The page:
St. Albans is a historic cathedral city in Hertfordshire, 19 miles North West of London.
The original settlement here was the important Roman town of Verulamium, which was one of the three towns destroyed by Boudicca in her violent rebellion, the others being Colchester and London. All three towns were rebuilt, and there are now extensive ruins of Verulamium in a park beside the River Ver.
The town is named after the first British Christian martyr. Alban was a Roman soldier who was beheaded for helping a Christian priest to escape from persecution.
His place of execution, on a hill overlooking the Roman town, became the site of an early shrine. This developed into today's St. Albans Abbey, which has held cathedral status since 1877.
The tiny Old Fighting Cocks is one of the claimants for the title of oldest inn in England.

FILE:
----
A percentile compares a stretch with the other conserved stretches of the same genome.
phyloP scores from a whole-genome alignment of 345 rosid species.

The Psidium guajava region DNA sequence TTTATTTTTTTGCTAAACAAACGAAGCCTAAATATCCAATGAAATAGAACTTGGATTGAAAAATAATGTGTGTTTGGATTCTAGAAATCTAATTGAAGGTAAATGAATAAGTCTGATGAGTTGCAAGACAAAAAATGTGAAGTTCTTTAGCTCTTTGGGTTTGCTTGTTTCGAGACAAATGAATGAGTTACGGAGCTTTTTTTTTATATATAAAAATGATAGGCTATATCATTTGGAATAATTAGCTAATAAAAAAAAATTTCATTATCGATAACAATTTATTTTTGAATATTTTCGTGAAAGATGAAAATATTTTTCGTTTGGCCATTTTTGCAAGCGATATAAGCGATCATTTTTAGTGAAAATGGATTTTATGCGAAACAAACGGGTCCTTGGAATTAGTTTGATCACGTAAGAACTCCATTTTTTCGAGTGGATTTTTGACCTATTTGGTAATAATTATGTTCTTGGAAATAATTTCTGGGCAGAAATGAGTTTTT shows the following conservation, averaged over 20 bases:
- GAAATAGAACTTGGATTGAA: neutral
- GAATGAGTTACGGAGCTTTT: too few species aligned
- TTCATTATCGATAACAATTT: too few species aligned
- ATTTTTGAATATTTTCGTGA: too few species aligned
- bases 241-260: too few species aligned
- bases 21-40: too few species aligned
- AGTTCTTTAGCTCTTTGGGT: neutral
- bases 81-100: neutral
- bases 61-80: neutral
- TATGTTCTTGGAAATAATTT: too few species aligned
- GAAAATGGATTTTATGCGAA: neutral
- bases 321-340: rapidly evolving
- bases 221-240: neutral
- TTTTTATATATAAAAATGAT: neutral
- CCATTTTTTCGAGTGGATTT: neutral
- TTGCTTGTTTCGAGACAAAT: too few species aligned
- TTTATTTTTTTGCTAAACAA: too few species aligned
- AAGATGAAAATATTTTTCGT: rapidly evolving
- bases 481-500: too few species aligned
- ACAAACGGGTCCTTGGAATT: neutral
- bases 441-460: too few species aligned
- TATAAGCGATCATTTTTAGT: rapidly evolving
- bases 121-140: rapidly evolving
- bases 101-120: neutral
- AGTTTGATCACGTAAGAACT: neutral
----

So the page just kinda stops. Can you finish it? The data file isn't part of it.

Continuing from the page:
In the area around the Market Place, the Clock Tower stands on the site of an Eleanor Cross.
Two battles were fought at St. Albans during the Wars of the Roses.
Nicholas Breakspear, who as Adrian IV was the only Englishman to become Pope, was the son of a monk at St. Albans.
John Ball, the radical priest who was one of the leaders of the Peasants' Revolt, was born in St. Albans, where he was also sentenced to death.
Sarah, Duchess of Marlborough, was also born here.
Blue Badge Guide Colin Crosby is available to lead Guided Walks around St. Albans for groups.